Suspension of charges (property tax, rent for spaces that were leased from local authorities, or other civil law liabilities) Local authorities

Source: Decisions of the European Commission on Polish State Aid measures.

COVID-19, coronavirus disease-2019; NGO, nongovernmental organization; SME, small- and medium-sized enterprises; ZUS, Social Insurance Institution.

Structure of the coronavirus state aid in Poland

According to OCCP data available at the end of June 2021, from this pool, Polish entrepreneurs received a total amount of about EUR 19.6 billion as coronavirus state aid in 2020. It can, therefore, be noted that Poland has not transferred all the funding approved by the Commission to companies and has extended some schemes to 2021. Of the aforementioned total amount of state aid granted in 2020, 74.8% were soft loans, 23.7% grants and subsidies, and only 1.5% guarantees and collaterals (Figure 3). This indicates a different final use of available aid funds in relation to those budgeted in the aid schemes approved by the European Commission. This is because soft loans (65% of the total value of coronavirus state aid) and grants and subsidies (23.7%) were significantly used, while guarantees granted in 2020 under this assistance mechanism used only 1.1% of the amount allocated for this form of assistance accepted by the Commission.

Figure 3

Structure of coronavirus state aid budgeted and used in Poland in 2020 (billions of EUR).

Source: Own calculations based on the data of the European Commission and the OCCP.

Decisions of the European Commission on Polish State Aid measures.

COVID-19, coronavirus disease-2019; OCCP, Office of Competition and Consumer Protection.

Aid in the form of soft loans was, therefore, the most important value-wise form of coronavirus state aid in 2020, reaching the level of EUR 14.7 billion (which accounted for 71.3% of the total coronavirus state aid). Such support was granted in almost 2.2 million cases, which accounted for 23.7% of all aid cases (one entrepreneur could receive aid several times). This was more than half the number of cases of grants and subsidies (almost EUR 5.4 million). At the same time, the value of support granted in the latter form reached a level exceeding EUR 4.6 billion, which meant 23.7% of all aid cases (see Figures 4 and 5). As far as guarantees and collaterals are concerned, 1,600 cases generated a total aid of more than EUR 300 million.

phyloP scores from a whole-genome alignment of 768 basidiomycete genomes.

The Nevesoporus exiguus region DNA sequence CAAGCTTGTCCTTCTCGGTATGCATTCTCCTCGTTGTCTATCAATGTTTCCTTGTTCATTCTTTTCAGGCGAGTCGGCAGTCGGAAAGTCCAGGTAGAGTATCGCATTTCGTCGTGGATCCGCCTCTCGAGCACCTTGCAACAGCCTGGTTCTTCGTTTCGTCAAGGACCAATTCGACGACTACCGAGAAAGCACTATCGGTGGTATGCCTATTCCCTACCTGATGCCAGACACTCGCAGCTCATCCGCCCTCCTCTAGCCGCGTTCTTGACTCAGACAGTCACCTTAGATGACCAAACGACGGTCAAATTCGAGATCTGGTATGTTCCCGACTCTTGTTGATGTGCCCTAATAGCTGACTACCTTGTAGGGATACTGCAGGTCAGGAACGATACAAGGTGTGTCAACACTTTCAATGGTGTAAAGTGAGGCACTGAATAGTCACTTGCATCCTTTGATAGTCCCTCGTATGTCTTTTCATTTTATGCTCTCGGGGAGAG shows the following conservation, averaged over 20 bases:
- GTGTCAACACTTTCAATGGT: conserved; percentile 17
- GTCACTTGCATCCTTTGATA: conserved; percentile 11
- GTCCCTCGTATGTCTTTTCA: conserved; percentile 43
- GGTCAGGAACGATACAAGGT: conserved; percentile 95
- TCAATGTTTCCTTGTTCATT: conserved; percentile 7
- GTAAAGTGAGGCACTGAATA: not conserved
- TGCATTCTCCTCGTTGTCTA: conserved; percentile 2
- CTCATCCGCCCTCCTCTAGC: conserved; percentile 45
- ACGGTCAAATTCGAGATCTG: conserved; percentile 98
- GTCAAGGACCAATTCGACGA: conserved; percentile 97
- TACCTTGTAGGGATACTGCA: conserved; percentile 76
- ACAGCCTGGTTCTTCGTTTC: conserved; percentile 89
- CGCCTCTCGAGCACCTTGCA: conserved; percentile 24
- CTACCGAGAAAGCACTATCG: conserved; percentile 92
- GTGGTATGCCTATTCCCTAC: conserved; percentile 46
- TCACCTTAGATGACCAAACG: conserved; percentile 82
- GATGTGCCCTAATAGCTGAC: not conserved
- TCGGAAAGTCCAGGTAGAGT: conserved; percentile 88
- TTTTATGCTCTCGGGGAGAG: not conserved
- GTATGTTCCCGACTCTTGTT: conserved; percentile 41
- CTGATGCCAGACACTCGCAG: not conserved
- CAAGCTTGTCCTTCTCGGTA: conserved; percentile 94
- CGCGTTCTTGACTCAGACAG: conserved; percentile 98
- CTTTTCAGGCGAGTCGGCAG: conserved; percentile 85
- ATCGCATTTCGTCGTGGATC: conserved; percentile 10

Figure 4

Coronavirus state aid value and number of cases in Poland in 2020.

Note: A – grants and subsidies; C – soft loans; and D – guarantees and collaterals.

Source: Author’s calculations based on the data of the OCCP.

Figure 5

Structure of state aid granted in relation with COVID-19 in Poland in 2020 by type and beneficiary size.

Note: A – grants; C – soft loans; and D – guarantees. Internal circle: cases of state aid; external circle: value of granted state aid.

Source: Author’s calculations based on the data of the OCCP.

COVID-19, coronavirus disease-2019; OCCP, Office of Competition and Consumer Protection.

When analyzing the relevance of coronavirus state aid in the Polish economy, the special role played by the size of enterprises is worth noting (Table 2). On the one hand, the number of micro- and small-sized enterprises in Poland exceeds 99% of the total business population; however, when we look at the share of these in total employment, the rate drops to <50%, and in the generation of GDP, their share slightly exceeds 32%. Such a distribution of accents in the role of SMEs, and in particular the position of micro businesses, results from the fact that many people run sole proprietorships offering (a) specialized engineering, professional, and management services and (b) basic transport or security and cleaning activities. This means, as expected, that although SMEs lie at the foundations of employment, it is the large enterprises that offer the highest value addition to the economy measured by their share in GDP generation.